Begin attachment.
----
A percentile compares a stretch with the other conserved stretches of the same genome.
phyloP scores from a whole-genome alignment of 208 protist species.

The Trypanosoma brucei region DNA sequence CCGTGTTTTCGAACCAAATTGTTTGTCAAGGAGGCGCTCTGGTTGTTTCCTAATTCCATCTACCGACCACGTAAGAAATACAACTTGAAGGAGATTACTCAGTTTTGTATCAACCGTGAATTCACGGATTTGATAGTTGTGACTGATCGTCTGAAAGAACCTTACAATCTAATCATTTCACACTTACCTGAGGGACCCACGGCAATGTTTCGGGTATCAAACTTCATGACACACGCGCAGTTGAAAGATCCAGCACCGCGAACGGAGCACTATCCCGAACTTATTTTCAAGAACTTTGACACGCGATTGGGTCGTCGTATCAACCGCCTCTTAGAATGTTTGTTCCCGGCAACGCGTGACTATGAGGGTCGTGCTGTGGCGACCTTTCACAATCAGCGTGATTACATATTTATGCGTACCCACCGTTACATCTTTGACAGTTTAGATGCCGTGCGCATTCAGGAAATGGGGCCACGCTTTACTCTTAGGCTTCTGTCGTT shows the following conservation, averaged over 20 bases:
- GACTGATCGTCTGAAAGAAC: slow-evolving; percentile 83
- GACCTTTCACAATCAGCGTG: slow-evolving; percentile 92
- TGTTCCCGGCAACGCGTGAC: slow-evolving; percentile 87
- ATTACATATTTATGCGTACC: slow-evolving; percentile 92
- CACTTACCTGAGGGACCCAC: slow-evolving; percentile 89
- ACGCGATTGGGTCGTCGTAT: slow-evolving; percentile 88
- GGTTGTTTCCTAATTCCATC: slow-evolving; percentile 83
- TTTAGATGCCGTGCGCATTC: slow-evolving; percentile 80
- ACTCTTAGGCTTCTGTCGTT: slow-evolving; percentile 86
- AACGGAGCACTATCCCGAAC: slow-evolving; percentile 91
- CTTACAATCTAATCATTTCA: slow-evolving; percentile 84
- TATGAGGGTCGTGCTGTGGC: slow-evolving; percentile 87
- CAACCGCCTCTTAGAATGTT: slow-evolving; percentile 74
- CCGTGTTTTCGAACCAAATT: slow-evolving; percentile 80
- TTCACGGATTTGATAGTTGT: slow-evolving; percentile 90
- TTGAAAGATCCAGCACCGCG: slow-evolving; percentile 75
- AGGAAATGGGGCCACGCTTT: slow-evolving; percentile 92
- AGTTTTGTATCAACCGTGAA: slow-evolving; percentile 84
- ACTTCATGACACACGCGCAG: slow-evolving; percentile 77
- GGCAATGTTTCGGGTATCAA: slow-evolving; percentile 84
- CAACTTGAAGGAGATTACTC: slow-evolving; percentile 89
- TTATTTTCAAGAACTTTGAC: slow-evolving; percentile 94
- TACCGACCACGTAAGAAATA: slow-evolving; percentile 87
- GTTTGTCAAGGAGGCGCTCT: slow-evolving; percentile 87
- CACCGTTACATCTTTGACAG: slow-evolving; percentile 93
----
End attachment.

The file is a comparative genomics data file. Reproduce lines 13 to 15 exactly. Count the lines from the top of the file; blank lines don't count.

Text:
- AACGGAGCACTATCCCGAAC: slow-evolving; percentile 91
- CTTACAATCTAATCATTTCA: slow-evolving; percentile 84
- TATGAGGGTCGTGCTGTGGC: slow-evolving; percentile 87